Her ancestors were medicine people. She’s becoming a doctor.

Alexis Norwood's Afro-Indigenous roots are inspiring her to address medical inequities

By Pamela Gorsuch on November 7, 2023

Alexis Norwood
Alexis Norwood has aspired to join the medical field since age 5. (Lauren Castellana | Towson University)

“When you have a healing energy, people come out of the woodwork,” laughs Alexis Norwood ‘26. The sophomore biology major has an empathetic demeanor that draws people in, compelling friends and acquaintances to share their deepest thoughts and fears. This natural inclination has compelled her toward a medical career since age 5. So when Norwood—who has Afro-Indigenous heritage—learned her ancestors were apothecaries, it all made sense. Below, she shares the ways her heritage has shaped her, the impact she wants to make in the medical field and the bucket list trip her grandmother inspired.

alexis with grandmother
Norwood's grandmother taught her to treat all living things with respect. (Photo submitted by Alexis Norwood)

On family roots:

My dad is Dominican, and my mom and grandmother—who I grew up with—are Indigenous. My grandmother grew up on the Haliwa-Saponi reservation in Hollister, North Carolina. She taught me to treat all living things with respect—from people we meet to crickets we’d find in the house. It informs my interactions with people to this day.

On the reassuring power of science:

Science has always been my strong suit. The world is so complex, so breaking things down to a cellular level to understand the root of how they work is satisfying. Right now I’m taking a genetics class—Bio 309—with professor Brian Masters. It’s fascinating to see how the field is constantly changing based on new discoveries. The curriculum forces you out of your comfort zone, but he also has the whole class cracking up.   

On her inspiration for pursuing medicine:

The medical outcome disparities for people of color are staggering. Disease symptoms can present differently for people of different races and genders, and when symptoms are generalized, it can make diagnoses harder for people of color. I want to be part of the change to look at patients holistically and use that to improve care.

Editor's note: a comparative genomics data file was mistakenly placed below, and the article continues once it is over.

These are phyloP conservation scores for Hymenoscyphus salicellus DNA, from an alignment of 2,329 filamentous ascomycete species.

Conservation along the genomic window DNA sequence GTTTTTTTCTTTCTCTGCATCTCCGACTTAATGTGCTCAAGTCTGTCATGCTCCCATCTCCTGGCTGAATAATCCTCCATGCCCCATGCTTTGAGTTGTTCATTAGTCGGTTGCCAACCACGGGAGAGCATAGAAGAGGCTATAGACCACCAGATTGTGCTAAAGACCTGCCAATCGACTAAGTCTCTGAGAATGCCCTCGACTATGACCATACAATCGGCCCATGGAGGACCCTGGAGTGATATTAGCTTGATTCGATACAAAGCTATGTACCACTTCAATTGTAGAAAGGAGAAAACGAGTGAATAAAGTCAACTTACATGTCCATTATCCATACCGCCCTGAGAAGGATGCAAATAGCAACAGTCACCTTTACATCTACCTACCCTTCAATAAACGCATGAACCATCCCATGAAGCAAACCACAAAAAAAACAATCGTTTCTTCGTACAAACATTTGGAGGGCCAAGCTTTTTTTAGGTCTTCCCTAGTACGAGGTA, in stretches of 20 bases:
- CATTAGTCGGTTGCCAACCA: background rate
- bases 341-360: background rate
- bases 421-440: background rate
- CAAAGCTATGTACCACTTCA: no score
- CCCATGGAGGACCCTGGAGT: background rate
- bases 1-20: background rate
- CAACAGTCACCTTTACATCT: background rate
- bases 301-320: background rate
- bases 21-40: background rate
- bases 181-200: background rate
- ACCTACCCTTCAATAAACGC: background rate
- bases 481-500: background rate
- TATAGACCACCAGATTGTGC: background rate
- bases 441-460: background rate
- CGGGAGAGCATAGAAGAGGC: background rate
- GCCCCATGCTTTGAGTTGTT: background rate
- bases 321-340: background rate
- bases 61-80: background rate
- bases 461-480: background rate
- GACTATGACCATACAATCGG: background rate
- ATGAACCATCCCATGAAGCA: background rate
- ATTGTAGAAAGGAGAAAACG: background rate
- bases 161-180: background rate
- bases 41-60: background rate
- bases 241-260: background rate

On bonding through shared stress:

Being Afro-Indigenous can feel like straddling two separate worlds. People want to generalize, and you don’t fit in a box for them. I’m grateful for the friendships I found living in the STEM Scholars Community. Even though we all came from different experiences, living together while going through the same coursework helped us relate to each other. Being stressed at the same time makes for bonding moments!

Alexis at the pottery wheel
Norwood uses art, including pottery, to balance her coursework as a biology major. (Photo submitted by Alexis Norwood)

On relaxing as a pre-med major:

I love art. It gets my mind out of the stress of science. Even though my art requirements are filled, I’m taking a ceramics class this semester, and it’s great. If you’re nice to clay, it will be nice to you. I lose track of time in that room.

On bucket list travel:

There’s this huge powwow every year in New Mexico called the Gathering of Nations. People from hundreds of tribes attend for music, food and more, and I would love to be among them someday. The powwows I go to in North Carolina are such connecting experiences. We gather as a community to dance, pay homage to our culture and eat incredible food. I’d invite everyone to experience it some time. All are welcome!


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